Icon Tag: ARC

Review: How to Tame a Beast in Seven Days by Kerrelyn Sparks

Posted February 26, 2017 by Lily B in Reviews / 5 Comments

This book may be unsuitable for people under 17 years of age due to its use of sexual content, drug and alcohol use, and/or violence.
Review:  How to Tame a Beast in Seven Days by Kerrelyn SparksHow to Tame a Beast in Seven Days by Kerrelyn Sparks
Series: The Embraced #1
Published by St. Martin's Press on March 7th 2017
Genres: Paranormal, Romance, Fantasy
Pages: 416
Format: Kindle Edition
Source: Publisher
Buy on Amazon
Rating: 2 Stars
Heat:three-flames

I received this book for free from Publisher in exchange for an honest review. This does not affect my opinion of the book or the content of my review.

Luciana grew up on the Isle of Moon, hidden away because of her magical powers. But when her father arrives, he offers her a choice: remain on the island or return with him and marry the Beast of Benwick in order to save their legacy—and her father's life.
Lord Leofric, the Beast of Benwick, has not been touched since he was a child. Born with the power to harness lightning, he is a danger to everyone he touches. When he meets his betrothed, he expects a loveless, lonely marriage...until he discovers she's vastly more powerful than he realized. But is she strong enough to withstand his touch?
If they can survive, their love will alter the future of the kingdom. But will their extraordinary powers cost them everything?

It’s really tough to write bad reviews. Especially bad reviews on books that I end up feeling like the only black sheep.

I picked up How to Tame a Beast in Seven Days because so many of my friends loved it, and I went into the book with a lot of excitement.

It started out great, with an interesting premise, an interesting beginning of the world – but ultimately faltered by half way.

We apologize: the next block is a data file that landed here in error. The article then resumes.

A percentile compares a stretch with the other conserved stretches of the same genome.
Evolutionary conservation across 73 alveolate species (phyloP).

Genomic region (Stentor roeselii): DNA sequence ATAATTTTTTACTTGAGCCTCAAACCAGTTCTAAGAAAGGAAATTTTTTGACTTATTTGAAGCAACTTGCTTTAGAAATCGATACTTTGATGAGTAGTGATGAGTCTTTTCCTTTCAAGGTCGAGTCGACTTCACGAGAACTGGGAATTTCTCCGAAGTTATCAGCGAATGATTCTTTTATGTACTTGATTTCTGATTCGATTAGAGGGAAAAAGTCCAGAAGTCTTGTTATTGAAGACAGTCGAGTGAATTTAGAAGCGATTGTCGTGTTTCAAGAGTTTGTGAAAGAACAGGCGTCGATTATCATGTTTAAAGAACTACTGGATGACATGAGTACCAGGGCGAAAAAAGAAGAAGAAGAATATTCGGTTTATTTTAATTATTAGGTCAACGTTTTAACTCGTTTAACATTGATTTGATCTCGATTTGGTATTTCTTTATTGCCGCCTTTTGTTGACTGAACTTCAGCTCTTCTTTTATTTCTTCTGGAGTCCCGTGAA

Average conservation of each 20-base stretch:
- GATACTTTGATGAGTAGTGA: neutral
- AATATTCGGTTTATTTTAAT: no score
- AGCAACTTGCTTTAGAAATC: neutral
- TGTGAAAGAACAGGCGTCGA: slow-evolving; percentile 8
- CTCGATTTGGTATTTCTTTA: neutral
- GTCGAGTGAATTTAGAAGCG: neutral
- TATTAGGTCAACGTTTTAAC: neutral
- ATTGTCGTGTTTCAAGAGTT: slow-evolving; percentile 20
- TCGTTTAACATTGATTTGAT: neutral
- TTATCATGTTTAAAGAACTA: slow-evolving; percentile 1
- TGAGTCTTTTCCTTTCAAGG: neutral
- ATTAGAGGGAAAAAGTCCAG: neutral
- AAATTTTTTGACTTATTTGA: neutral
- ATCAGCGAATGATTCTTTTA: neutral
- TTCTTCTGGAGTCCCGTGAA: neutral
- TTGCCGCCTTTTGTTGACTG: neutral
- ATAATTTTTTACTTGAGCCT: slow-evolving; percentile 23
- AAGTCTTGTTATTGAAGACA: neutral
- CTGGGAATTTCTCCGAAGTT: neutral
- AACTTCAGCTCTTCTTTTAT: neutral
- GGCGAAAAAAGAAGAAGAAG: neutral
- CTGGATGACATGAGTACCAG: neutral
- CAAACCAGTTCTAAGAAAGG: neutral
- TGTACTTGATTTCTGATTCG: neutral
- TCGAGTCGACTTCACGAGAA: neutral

There are a few things I really dislike in my books and it’s like this one hit each one with a nail on the head.

1. Insta-love – The characters fall in love almost right away. She was drawn to him by just seeing him and was already claiming love after only talking to him twice? Five days in, two conversations later and the poor girl Luciana couldn’t live without Leo. She was so terribly in love with the man of her dreams, who happened to be the man she was being forced to marry.

2. Rapid Fire Writing – what else would you call this? umm… Hectic writing? I don’t know how to explain this, but it’s when things happen so quickly and so much at a time it makes your head spin, but things also get resolved within a first few paragraphs and we move on to more really quick scenes, you know what I mean? I hate that. I feel like the author was trying to smash together too many things into one book and it kind of ended up a big giant mess. First, she didn’t have to put so many things in one book. Second, I felt like it left the book with no detail nor substance.

3. Too much drama – seriously, especially near the end. There were just one too many things happening and so quickly, it probably would have been better if one or two big things happened. I felt like I was reading a movie on rewind or cliff notes. A lot of drama was happening in the end there and it was getting resolved so super quickly that my brain was hurting.

4. Plot – Okay this wasn’t all that bad, but I had some issues. First, Luciana is being forced to marry in place of her twin dead sister because if she doesn’t – her father dies. She accepted her faith, way too easily. Next, she must pretend to be her sister Tatiana, and she ends up being really horrible about it because her sister was a complete opposite. People are suppose to believe that she is one in the same person. The two girls grew up in two different places, so even if they were identical (I am assuming?) there would probably be some differences due to their environment and not enough time had passed between the death and Luciana assuming the role that would make up for these discrepancies. Also, I did not expect the book to resolve the problem with the king as fast as it did. I expected this to be ongoing in the series.

5. World Building –  I was really, really, excited about the world at first. There are many different kingdoms and they are at war…but.. why? I wasn’t 100% sure why they kept attacking each other. Maybe I accidentally glazed over that part. There were different regents of the world, but not much is known about any of them, with the exception that the main land does not tolerate the embraced – yet multiple characters are without consequences. I felt the book would be stronger if there was more focus a bit more on world building. I get it, it’s just a paranormal romance so technically there isn’t a need for complete world building. But, since this is also a fantasy, it really would have benefited from more building.